Friday, March 13, 2009

State law: farmers' rights vs. Monsanto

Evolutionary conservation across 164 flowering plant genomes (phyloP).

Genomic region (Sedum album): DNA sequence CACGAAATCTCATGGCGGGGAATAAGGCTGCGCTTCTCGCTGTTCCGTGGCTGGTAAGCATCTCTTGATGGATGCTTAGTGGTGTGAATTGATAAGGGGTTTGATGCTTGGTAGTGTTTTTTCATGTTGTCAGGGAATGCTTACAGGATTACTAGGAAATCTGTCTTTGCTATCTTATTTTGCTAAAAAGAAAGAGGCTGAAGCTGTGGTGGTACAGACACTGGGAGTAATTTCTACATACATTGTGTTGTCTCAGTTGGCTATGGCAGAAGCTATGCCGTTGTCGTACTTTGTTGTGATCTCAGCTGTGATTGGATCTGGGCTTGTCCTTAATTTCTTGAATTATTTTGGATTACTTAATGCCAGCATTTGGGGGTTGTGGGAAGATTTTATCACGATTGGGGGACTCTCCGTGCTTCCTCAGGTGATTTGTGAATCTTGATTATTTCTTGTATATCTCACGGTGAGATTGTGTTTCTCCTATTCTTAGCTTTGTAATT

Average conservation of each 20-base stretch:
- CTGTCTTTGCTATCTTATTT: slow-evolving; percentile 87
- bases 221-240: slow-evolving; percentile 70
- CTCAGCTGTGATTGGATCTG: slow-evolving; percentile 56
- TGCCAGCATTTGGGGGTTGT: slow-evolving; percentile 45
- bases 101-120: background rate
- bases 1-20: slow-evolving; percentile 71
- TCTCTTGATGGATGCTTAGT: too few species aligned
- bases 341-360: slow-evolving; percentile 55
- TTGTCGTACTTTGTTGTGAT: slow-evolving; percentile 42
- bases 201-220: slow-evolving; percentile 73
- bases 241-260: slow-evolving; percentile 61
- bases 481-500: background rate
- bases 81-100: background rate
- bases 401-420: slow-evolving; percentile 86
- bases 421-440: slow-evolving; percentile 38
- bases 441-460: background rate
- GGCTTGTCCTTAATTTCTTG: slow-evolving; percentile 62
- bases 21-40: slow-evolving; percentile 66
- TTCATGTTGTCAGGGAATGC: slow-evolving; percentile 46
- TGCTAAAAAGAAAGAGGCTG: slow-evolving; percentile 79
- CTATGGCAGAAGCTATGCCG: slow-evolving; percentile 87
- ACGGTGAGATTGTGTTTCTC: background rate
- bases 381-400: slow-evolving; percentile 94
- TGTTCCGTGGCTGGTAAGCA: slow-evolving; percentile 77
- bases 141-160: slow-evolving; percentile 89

Rodney Nelson says he’s tried to forget the “living hell” Monsanto unleashed on his family nine years ago. In 2000, Monsanto, the world’s largest seed company, sued Nelson and his family for allegedly infringing its seed patents – meaning illegally saving patented seed – on their North Dakota farm. Monsanto’s case was based on samples the company’s hired investigators claimed they took from the Nelson’s fields. The North Dakota Seed Arbitration Board called the evidence against the Nelsons insubstantial, but Monsanto continued its aggressive legal pursuit to take what would have amounted to three times the entire gross value of the Nelson’s crop, plus punitive damages and attorney fees. And the company sent letters to more than 250 seed distributors in a three-state region instructing them not to sell its products to the Nelsons, effectively painting the family as criminals overnight. Eventually Monsanto and the Nelson family dismissed their cases against each other. The Nelsons’ fight with Monsanto left scars, yet it also left legislation that protects farmers from enduring similar intrusive investigations. North Dakota legislators passed a law that established a crop sampling protocol that patent holders must follow to level the playing field for farmers who face patent infringement allegations. It’s dubbed the “Nelson Bill.”...New West

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